It appears that the modal dialog components of liveview have been significantly rewritten so that the chapter is a bit out of date.

We now have a `

heex – this is adds support for syntax aware html

It appears that the modal dialog components of liveview have been significantly rewritten so that the chapter is a bit out of date.

We now have a `

heex – this is adds support for syntax aware html

It appears that the modal dialog components of liveview have been significantly rewritten so that the chapter is a bit out of date.

It appears that live_modal has been replaced by live_component and live_modal/3 by modal/1

live_modal/3 means a function called live_modal with three parameters.

The 3 is called the arity of the function

Note to readers

`The heex templates are slightly different to the supplied leex template, but the basic logic remains.

phx-<SOMETHING> is mapped to a handle_event(“<SOMETHING>”, params, socket) function.

I have tried seeing if an updated version of the book is out (I am currently reading version B3).

Just found that B8 is the latest version so may need to go back and redo the start of the book again (or at least reread).

`

Property Testing in Elixir

There are a number of property testing frameworks available for the Elixir ecosystem.

PropEr is the obvious one from the book.

StreamData is the custom build Elixir version that was almost added to ex_unit.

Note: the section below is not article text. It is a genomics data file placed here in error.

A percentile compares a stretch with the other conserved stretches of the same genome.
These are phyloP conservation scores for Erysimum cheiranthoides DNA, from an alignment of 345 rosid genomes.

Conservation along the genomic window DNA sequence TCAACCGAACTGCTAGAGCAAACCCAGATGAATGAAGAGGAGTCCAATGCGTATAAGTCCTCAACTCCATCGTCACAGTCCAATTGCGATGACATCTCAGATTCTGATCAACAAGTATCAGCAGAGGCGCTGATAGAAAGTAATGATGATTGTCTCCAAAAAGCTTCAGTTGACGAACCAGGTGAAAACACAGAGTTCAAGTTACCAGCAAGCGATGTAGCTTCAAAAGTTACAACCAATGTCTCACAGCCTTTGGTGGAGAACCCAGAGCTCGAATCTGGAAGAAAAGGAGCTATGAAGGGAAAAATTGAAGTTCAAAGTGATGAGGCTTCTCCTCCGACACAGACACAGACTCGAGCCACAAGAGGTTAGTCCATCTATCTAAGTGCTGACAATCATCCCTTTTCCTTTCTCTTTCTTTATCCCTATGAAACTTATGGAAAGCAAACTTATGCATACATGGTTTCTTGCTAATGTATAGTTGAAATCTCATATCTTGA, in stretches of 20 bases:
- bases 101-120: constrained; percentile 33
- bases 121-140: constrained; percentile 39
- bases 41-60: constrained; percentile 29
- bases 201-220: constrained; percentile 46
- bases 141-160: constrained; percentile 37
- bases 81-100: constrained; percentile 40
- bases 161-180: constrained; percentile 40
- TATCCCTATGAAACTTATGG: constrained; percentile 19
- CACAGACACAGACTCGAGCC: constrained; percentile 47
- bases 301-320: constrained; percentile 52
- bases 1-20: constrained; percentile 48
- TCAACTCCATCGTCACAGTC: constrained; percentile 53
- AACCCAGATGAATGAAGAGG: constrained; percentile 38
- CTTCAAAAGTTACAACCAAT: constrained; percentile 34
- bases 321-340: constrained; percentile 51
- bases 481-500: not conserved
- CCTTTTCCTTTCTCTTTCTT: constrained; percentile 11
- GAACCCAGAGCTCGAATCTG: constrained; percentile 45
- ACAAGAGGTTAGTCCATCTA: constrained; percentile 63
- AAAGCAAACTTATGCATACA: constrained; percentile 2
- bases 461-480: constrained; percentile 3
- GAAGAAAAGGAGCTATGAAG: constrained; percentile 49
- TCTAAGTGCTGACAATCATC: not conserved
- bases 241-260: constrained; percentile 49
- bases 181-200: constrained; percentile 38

Of late I have found StreamData to be very useful. Add some property tests and your bugs become very easy to find.

I have even started to experiment with minimal property tests.
Call the function with all possible inputs and assert that the output is valid.
This is what Typecheck is trying to do, but that requires you to add annotations to all of your types, which does not yet work well with some other libraries.

Programming Phoenix Liveview Part 3

Now onto chapter 2.

This is where having a moving library makes books like this difficult to keep upto date.
phx_gen_auth is now part of phoenix as of 1.6.

However it is a bit harder to work that out from the docs.
Adding the dependency leads to a mix resolution conflict.

‚Äč:phx_gen_auth is listed as 0.4 in the book, The latest version available is 0.7.0
However that only works with phoenix 1.5.2, where as the latest version is 1.6.15

phx_gen_auth has now vanished from hex.pm, and the github project is archived.

Here is the project currently at the end of chapter 2